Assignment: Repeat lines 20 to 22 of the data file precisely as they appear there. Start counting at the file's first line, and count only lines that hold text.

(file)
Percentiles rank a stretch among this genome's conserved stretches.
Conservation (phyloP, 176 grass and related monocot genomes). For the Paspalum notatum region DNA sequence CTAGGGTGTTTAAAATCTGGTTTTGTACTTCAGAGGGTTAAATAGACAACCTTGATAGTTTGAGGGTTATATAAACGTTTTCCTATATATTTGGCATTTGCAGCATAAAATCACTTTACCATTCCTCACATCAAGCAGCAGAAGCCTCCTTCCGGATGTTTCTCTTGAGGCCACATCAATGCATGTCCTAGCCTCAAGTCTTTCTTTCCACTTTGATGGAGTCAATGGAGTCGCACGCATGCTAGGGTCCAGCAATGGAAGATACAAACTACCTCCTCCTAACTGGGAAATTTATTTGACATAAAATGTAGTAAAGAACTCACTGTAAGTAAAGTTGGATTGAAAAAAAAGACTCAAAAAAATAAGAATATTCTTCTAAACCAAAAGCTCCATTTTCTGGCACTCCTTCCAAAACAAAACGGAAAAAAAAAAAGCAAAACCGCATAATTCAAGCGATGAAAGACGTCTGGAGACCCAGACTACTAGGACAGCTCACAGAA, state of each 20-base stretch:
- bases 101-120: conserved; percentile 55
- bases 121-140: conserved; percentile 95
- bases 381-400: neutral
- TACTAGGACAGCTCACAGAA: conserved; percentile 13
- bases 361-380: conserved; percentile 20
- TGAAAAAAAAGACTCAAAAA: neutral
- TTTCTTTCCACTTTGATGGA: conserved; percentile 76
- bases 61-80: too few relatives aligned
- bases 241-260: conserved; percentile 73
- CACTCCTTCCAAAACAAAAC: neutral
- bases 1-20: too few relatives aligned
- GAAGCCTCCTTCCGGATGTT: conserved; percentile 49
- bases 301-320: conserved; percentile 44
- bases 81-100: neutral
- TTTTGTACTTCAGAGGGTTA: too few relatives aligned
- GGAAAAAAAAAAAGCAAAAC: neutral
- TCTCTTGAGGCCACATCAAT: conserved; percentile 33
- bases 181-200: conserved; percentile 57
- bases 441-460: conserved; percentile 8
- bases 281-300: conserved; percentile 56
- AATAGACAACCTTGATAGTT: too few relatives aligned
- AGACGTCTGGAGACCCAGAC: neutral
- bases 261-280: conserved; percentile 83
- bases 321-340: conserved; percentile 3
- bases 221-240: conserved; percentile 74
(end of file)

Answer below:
- bases 181-200: conserved; percentile 57
- bases 441-460: conserved; percentile 8
- bases 281-300: conserved; percentile 56